Adele, Cubist Blues, and Yarn/Wire with Peter Swanson 

Sound Advice

click to enlarge Adele
  • Adele



XL Recordings/Columbia

File next to: Duffy, Christina Aguilera

Modern mega-divas like to throw curveballs at fans (think Beyoncé, Miley, Florence & The Machine), making it all the more maddening that Adele follows such a scripted, predictable path. She might pass for a victim of what Joni Mitchell called "star-making machinery," but for the fact that Adele manages her own calculated career with very few tweaks from external, ham-fisted Svengalis. The arrangements on Adele's third studio album 25 are of course impeccable, although the impact of session guests like Danger Mouse seems negligible. Even those half-memorable tracks that diverge slightly from the Adele program ("Send My Love," "Million Years Ago") borrow heavily from '50s and '60s audio tricks. The saddest thing is not that Billboard magazine had the audacity to call her last album the "greatest album ever made," but that millions of Adele fans believe it. — Loring Wirbel

click to enlarge Alan Vega, Alex Chilton & Ben Vaughn
  • Alan Vega, Alex Chilton & Ben Vaughn

Alan Vega, Alex Chilton & Ben Vaughn

Cubist Blues

Light in the Attic/Munster Records

File next to: Tav Falco & Panther Burns, Suicide, Jesus and Mary Chain

One of the more unlikely musical summits in recorded history, this one-off album was made in two days in December 1994 and is finally back in print. Big Star refugee Alex Chilton was notorious for his cavalier approach, as evidenced by the tossed-off nature of albums like Bach's Bottom and Like Flies on Sherbert. Alan Vega's work with Suicide proved him as uncompromising an artist as one could conceive, while Ben Vaughn was the most singer-songwriterly of the lot. Cubist Blues succeeds at its stated goal of recording controlled chaos: Sounding as if it were captured live in an empty warehouse, the album's production aesthetic is decidedly one-note (not to mention one-take). Perhaps best described as "late-night, laid-back psychobilly," this is a timeless document of outsider artists doing their thing. — Bill Kopp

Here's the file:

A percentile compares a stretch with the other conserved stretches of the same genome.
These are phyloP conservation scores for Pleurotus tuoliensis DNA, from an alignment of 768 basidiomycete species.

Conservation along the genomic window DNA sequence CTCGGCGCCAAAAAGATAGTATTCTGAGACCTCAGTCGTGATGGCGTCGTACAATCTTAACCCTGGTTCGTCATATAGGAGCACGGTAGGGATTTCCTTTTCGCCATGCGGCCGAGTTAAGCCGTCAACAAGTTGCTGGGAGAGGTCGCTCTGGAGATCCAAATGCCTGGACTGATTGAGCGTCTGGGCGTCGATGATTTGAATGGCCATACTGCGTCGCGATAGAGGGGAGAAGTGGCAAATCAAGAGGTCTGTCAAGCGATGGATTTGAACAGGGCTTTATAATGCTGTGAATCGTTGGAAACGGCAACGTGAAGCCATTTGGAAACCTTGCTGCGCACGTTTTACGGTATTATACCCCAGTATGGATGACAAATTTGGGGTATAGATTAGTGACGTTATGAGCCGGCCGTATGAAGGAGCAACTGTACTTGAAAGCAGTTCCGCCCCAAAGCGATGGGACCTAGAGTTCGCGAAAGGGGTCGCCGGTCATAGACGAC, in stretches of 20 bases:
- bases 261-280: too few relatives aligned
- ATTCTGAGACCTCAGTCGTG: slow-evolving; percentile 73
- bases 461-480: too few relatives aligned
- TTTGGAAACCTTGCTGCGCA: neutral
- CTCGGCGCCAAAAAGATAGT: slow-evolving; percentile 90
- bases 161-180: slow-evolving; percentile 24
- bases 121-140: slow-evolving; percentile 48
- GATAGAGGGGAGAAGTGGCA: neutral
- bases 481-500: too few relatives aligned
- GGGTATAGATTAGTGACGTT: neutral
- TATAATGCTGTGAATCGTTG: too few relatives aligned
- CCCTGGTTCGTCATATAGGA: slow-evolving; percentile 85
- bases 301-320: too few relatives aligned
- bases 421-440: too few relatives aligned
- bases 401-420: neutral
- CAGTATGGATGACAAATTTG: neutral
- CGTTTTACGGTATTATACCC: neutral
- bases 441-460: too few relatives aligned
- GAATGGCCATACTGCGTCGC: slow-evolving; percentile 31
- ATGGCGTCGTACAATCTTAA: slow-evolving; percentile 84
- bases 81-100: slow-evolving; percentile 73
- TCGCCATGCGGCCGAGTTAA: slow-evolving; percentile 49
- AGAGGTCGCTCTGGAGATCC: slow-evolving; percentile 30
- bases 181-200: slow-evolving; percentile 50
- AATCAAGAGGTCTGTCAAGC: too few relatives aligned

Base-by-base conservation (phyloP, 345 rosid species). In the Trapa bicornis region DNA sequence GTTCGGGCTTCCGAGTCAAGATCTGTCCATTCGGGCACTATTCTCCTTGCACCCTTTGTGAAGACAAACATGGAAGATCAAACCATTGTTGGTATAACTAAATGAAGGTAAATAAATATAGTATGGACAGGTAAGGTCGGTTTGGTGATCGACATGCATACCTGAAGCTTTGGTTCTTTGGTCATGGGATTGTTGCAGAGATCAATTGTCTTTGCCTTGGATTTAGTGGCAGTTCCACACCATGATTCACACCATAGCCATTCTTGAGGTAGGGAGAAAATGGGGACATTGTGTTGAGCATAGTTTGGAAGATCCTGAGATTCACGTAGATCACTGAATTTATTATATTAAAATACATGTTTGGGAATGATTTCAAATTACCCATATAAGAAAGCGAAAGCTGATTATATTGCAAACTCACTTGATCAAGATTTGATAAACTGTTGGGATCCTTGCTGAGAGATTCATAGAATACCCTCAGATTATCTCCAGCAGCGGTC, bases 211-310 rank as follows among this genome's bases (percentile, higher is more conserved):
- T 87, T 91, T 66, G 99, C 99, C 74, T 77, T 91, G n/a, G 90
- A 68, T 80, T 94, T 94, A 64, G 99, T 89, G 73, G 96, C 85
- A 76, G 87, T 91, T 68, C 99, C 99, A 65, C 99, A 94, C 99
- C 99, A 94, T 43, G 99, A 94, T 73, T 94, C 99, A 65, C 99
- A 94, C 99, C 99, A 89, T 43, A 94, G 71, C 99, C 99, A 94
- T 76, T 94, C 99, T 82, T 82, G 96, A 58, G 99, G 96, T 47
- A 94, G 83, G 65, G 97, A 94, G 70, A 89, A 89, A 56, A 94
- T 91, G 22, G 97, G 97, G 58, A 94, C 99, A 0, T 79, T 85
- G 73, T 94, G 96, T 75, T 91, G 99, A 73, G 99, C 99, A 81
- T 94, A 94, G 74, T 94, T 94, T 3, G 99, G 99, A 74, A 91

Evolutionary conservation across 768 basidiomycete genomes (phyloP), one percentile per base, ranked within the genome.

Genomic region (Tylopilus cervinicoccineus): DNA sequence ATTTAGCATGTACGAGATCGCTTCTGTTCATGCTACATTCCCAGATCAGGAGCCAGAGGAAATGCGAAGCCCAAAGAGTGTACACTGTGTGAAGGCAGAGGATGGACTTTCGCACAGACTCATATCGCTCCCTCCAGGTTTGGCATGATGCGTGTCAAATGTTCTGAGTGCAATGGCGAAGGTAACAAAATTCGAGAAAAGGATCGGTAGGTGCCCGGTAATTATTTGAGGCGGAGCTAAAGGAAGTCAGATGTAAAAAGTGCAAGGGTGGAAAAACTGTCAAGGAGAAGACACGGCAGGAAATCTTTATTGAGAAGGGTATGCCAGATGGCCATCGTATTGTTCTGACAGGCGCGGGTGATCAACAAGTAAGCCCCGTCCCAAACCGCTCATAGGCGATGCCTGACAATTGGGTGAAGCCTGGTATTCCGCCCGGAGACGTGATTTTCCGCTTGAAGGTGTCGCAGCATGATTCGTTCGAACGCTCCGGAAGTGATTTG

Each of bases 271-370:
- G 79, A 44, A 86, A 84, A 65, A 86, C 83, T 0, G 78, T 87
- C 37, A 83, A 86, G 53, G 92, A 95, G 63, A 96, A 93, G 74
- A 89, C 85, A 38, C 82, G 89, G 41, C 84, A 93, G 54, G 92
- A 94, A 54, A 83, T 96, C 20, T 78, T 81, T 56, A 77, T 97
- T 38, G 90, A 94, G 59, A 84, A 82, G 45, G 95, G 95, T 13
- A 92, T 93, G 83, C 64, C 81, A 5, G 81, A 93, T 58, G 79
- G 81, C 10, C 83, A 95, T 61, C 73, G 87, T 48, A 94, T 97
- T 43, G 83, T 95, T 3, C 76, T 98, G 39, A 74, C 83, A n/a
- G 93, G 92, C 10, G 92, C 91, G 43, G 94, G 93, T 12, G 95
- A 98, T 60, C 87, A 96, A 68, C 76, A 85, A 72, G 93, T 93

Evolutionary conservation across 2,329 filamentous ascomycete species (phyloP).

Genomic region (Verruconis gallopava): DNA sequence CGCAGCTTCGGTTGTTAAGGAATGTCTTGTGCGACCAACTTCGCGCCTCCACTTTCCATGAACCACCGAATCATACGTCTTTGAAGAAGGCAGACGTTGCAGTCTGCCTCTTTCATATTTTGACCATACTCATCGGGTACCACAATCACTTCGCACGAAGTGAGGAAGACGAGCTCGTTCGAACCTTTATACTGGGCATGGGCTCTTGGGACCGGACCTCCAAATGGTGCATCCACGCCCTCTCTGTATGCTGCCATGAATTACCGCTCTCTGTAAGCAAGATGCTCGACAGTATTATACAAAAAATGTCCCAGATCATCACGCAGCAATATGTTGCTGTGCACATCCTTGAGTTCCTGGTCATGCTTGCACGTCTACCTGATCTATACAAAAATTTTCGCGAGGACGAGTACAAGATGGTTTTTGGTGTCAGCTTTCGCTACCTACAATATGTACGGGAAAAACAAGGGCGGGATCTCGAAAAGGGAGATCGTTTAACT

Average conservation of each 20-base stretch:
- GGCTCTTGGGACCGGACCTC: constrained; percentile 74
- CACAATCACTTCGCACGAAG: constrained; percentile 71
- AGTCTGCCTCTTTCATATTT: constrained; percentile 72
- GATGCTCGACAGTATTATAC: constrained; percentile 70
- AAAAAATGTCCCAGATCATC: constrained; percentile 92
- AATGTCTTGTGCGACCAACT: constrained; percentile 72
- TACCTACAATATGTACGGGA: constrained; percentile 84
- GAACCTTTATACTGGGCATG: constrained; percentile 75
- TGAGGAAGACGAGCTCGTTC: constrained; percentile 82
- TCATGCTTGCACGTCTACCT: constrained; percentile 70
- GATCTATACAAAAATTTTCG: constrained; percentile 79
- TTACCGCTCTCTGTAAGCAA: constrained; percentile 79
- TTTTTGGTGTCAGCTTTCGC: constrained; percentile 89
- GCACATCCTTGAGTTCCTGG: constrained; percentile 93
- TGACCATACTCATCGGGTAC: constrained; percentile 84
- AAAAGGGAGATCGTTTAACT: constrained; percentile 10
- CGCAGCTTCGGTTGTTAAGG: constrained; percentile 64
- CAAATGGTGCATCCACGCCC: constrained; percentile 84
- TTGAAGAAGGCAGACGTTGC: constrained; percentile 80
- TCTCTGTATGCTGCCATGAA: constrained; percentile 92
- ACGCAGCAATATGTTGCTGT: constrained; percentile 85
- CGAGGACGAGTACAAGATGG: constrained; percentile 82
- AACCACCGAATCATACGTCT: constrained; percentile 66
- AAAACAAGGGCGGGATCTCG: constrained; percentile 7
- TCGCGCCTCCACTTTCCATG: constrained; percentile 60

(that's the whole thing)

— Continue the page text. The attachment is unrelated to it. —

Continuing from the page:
click to enlarge Yarn/Wire and Pete Swanson
  • Yarn/Wire and Pete Swanson

Yarn/Wire and Pete Swanson

Eliminated Artist

Distributed Objects

File next to: Kronos Quartet, Yellow Swans

East Coast fans of esoteric music were abuzz this fall over appearances by Yarn/Wire with electronic bad boy Pete Swanson. A chamber quartet consisting of two pianists and two percussionists, Yarn/Wire are known for collaborations with the likes of Sufjan Stevens and David Bithell. Swanson, a founder of the late, lamented Yellow Swans, has fronted one-off bands with names like Beer Damage and Punk Authority. Eliminated Artist features two 20-minute live performances that owe more to Carla Bley's Escalator Over the Hill than to Swanson's noisy pranks. "Corrections" finds a quiet tension between understated acoustic instruments and Swanson's electronic swirl, while the title track could serve as background music at edgier gatherings. This certainly establishes Swanson as a serious musician, but one hopes Yarn/Wire doesn't squeeze the beer-damaged punk out of him. — Loring Wirbel


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